By Vijdan Saleem:
Note: This article has been republished from Down To Earth.
Social media has redefined communication and made it even better, especially during emergencies.
As Nepal experienced its worst earthquake in more than 80 years which killed more than 4,800 people, Facebook activated its special feature – Safety Check – which helped friends and families locate their near and dear ones.
By using this particular feature, users close to the site of the disaster can mark themselves safe and notify their friends. Besides this, Safety Check also urges other users to indicate when people they know are safe.
The feature was developed by Facebook after its engineers in Japan developed the Disaster Message Board to help people make contact during and after the 2011 Tohoku earthquake and tsunami.
Social media and communication
Social media has changed the way of communication. People now get news through it and companies consider it an integral part of their marketing strategies. It is often used as a medium for influencing voting patterns during elections.
Apart from all these positive features, social media is also slowly turning out to be a live-saving tool. In theory, it is a complete communication model where a user sends out information, receives feedback and responds to it.
Disasters and social media
Qualitative, quantitative and behavioural research suggests that social media has come as handy and of great service during natural disasters.
The US-based Federal Emergency Management Agency (FEMA) stated in its 2013 National Preparedness Report that during and after Hurricane Sandy, users sent more than 20 million Sandy-related Twitter posts with the help of broadband networks.
New Jersey’s largest utility company, PSE&G, said that during Sandy they updated their Twitter feeds and used them to send information about the daily locations of their tents and generators. In times of natural disasters, people tend to use social media for several reasons – to check on family and friends, seek support, gather news about the magnitude of the disaster and provide ground-zero first-hand accounts.
Relief and rescue operations
Apart from improving rescue and relief operations, people can also use social networking sites to send donations. Facebook users are now seeing a message at the top of their news feed asking them to donate to International Medical Corps (IMC), which has emergency response teams in regions hardest hit by the earthquake.
By using the Donate feature, people can directly donate to IMC to support their relief efforts on the ground, according to Facebook.
“Facebook will match every dollar donated up to $2 million. Facebook’s matching funds will be distributed to local relief and rescue organisations working to provide immediate and ongoing relief,” the social networking site says.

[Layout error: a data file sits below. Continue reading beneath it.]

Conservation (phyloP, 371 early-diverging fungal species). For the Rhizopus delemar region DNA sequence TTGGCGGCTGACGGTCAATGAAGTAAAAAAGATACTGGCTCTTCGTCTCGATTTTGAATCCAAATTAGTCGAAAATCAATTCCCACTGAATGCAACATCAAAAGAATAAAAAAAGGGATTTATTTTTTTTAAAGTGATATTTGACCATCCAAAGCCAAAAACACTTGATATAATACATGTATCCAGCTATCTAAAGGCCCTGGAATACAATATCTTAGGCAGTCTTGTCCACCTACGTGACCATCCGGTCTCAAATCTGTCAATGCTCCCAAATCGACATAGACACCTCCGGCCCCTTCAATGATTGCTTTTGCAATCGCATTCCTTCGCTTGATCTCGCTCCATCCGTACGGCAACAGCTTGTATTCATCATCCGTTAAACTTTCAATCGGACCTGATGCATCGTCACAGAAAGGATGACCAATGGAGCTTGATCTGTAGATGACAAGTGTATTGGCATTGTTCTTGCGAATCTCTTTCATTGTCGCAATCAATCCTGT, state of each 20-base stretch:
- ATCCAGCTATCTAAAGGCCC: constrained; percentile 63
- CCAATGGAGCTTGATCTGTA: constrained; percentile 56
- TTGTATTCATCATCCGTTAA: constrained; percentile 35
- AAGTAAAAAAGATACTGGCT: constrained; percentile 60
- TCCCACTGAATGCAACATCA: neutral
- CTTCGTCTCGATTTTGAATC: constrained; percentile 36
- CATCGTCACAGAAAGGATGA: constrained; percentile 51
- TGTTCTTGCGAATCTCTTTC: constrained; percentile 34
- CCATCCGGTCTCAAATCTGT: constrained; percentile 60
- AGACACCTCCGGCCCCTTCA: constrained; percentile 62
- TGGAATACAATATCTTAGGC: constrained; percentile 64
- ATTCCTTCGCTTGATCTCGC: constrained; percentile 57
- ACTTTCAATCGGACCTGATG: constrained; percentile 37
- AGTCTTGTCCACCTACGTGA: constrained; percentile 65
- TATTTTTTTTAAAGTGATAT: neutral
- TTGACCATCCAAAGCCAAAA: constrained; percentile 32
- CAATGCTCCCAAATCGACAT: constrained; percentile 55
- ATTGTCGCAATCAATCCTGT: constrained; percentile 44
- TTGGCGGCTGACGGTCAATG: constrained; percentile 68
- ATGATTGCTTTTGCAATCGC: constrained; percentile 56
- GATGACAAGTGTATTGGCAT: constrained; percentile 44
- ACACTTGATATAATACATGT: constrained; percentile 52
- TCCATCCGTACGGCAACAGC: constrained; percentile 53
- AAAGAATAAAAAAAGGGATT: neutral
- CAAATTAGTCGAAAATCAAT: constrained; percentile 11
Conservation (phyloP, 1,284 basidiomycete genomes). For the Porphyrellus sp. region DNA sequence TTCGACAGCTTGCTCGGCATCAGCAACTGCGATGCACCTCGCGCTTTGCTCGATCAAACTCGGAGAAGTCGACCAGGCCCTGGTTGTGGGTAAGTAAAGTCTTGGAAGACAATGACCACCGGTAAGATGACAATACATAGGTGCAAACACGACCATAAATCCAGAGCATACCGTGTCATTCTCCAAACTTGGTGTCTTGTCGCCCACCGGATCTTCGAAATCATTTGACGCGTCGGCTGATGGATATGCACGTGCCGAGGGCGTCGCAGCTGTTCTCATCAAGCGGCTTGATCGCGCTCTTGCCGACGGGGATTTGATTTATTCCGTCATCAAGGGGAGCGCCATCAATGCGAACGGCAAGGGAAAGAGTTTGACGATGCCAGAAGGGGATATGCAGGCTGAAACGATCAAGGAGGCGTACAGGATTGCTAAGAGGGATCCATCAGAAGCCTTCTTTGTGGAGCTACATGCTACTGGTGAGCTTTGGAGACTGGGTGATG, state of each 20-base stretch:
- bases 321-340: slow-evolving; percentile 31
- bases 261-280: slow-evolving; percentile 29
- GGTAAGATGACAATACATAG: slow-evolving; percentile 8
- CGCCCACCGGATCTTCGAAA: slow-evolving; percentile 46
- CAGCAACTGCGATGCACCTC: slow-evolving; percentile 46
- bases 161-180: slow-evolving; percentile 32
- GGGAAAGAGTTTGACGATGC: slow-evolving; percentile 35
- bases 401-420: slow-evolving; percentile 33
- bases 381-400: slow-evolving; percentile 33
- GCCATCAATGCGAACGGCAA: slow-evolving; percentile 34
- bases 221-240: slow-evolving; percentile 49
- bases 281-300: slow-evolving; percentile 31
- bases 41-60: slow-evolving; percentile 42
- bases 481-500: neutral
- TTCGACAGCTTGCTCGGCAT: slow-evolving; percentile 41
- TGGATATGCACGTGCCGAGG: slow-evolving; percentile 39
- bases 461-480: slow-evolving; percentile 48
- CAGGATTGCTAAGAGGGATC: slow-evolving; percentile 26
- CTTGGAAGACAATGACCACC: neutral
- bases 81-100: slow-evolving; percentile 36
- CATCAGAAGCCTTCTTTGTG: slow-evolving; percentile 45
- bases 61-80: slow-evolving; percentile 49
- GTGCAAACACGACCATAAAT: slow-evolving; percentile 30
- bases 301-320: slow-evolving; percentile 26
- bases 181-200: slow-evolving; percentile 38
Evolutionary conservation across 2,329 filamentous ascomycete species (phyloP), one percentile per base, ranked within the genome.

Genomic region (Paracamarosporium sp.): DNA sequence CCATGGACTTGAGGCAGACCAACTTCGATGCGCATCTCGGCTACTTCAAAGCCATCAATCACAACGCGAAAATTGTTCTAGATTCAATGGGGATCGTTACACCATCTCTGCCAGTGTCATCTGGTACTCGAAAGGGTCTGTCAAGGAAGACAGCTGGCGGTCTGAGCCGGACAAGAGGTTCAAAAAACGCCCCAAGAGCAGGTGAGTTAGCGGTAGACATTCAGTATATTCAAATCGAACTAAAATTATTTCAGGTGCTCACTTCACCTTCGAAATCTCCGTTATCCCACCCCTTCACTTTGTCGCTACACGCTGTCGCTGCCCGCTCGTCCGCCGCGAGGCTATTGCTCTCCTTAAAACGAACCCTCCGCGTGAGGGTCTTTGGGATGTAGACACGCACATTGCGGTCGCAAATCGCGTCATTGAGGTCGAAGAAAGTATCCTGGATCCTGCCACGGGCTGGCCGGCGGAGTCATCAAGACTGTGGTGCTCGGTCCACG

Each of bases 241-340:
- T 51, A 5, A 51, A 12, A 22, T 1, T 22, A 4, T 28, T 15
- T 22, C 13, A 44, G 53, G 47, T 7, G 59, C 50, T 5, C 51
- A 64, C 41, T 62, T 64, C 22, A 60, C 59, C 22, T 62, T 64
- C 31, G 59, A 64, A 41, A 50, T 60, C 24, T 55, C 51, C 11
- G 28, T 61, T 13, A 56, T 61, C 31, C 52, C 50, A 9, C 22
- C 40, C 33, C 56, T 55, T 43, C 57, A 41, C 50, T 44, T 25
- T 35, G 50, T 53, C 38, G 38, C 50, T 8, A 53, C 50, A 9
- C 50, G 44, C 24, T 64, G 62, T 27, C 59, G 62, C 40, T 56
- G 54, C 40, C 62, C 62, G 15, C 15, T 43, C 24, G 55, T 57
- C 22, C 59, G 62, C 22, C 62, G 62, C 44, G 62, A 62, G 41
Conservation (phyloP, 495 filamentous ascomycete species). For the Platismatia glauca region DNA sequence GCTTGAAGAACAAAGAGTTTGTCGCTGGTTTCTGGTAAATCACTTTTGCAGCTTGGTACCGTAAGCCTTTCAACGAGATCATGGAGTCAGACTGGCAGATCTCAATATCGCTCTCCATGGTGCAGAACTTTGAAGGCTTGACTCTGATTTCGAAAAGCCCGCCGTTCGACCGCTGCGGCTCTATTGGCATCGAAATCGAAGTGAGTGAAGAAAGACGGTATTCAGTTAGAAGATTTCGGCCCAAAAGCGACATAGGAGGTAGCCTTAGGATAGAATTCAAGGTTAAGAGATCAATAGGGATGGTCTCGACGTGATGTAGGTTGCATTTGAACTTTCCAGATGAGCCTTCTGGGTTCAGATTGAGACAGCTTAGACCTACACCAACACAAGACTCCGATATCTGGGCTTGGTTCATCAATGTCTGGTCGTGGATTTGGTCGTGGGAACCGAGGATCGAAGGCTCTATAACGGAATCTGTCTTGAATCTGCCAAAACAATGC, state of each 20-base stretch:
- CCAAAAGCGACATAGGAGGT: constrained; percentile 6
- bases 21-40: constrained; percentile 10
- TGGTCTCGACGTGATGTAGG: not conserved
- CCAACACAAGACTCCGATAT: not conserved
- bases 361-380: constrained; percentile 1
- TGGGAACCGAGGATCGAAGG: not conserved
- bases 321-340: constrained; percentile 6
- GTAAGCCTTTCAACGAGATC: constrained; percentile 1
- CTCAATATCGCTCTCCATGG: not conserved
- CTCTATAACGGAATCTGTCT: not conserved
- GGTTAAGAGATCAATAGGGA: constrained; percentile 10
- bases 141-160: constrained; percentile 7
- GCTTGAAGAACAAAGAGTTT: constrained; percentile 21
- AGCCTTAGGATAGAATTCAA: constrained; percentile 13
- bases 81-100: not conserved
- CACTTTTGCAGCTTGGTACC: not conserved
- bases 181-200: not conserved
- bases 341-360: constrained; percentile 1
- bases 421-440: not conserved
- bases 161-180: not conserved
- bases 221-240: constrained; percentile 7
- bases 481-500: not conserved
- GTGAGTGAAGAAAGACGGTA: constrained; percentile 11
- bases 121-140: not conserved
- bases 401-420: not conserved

Twitter and the Nepal crisis
Twitter’s Alerts feature builds upon and gives enhanced visibility to some of the best practices during a crisis, which many governments and emergency responders have already demonstrated. “Social media has revolutionised communication during disasters,” says US’ Federal Emergency Management Agency administrator Craig Fugate.
“Today we have a two-way street – residents are informed about hazards in real time and emergency managers receive immediate feedback on the consequences of a disaster. Twitter Alerts provide an opportunity to get information directly from trusted sources.”
During the 2014 Kashmir floods, an automated SOS service was introduced after the army and Twitter collaborated for rescue operations. This is considered one of the largest after-disaster campaigns in the recent past.
During natural calamities, the collapse of infrastructure hits network and telecommunication facilities. Major telecom infrastructure had collapsed with the exception of one or two service providers during the Kashmir floods last year.
Local officials had no way to contact the government or the army. Though the army was equipped with satellite phones, they were of little help as the location of people waiting to be rescued was not known.
Realising this problem, Twitter used ground information which was constantly being updated for the cause of rescue.
“One of the major challenges for the people who were trying to make sense of the constant arrival of information was to classify it. The tweets included were of various kinds,” Raheel Khursheed, Twitter head news, politics and government, India, said.
There were various kinds of tweets. While some expressed anguish and grief, others called for help. The final and the most important ones were of those coming out of the flood-hit regions. These had to be sifted, classified and channelised to make the best out of such reactions.
“What we did at Twitter is that we channelised the SOS information which was received using the Twitter feeds by running it through a code which separated the SOS tweets from the rest, under #kashmirfloods. This information was then sent to the officials of the Indian Army who used it for rescue operation,” Khursheed added.
Major General Shokin Chauhan of the army’s public information office was quoted by The New York Times as saying that the army saved over 12,000 people based on information from social media during the Kashmir floods. Apart from the SOS service, Twitter was also used to channelise relief materials from across the country.
There were almost 40 collection centres throughout the country and numerous distribution channels in the flood-hit valley for despatching relief materials. The creative use of social media, thus, saved several lives.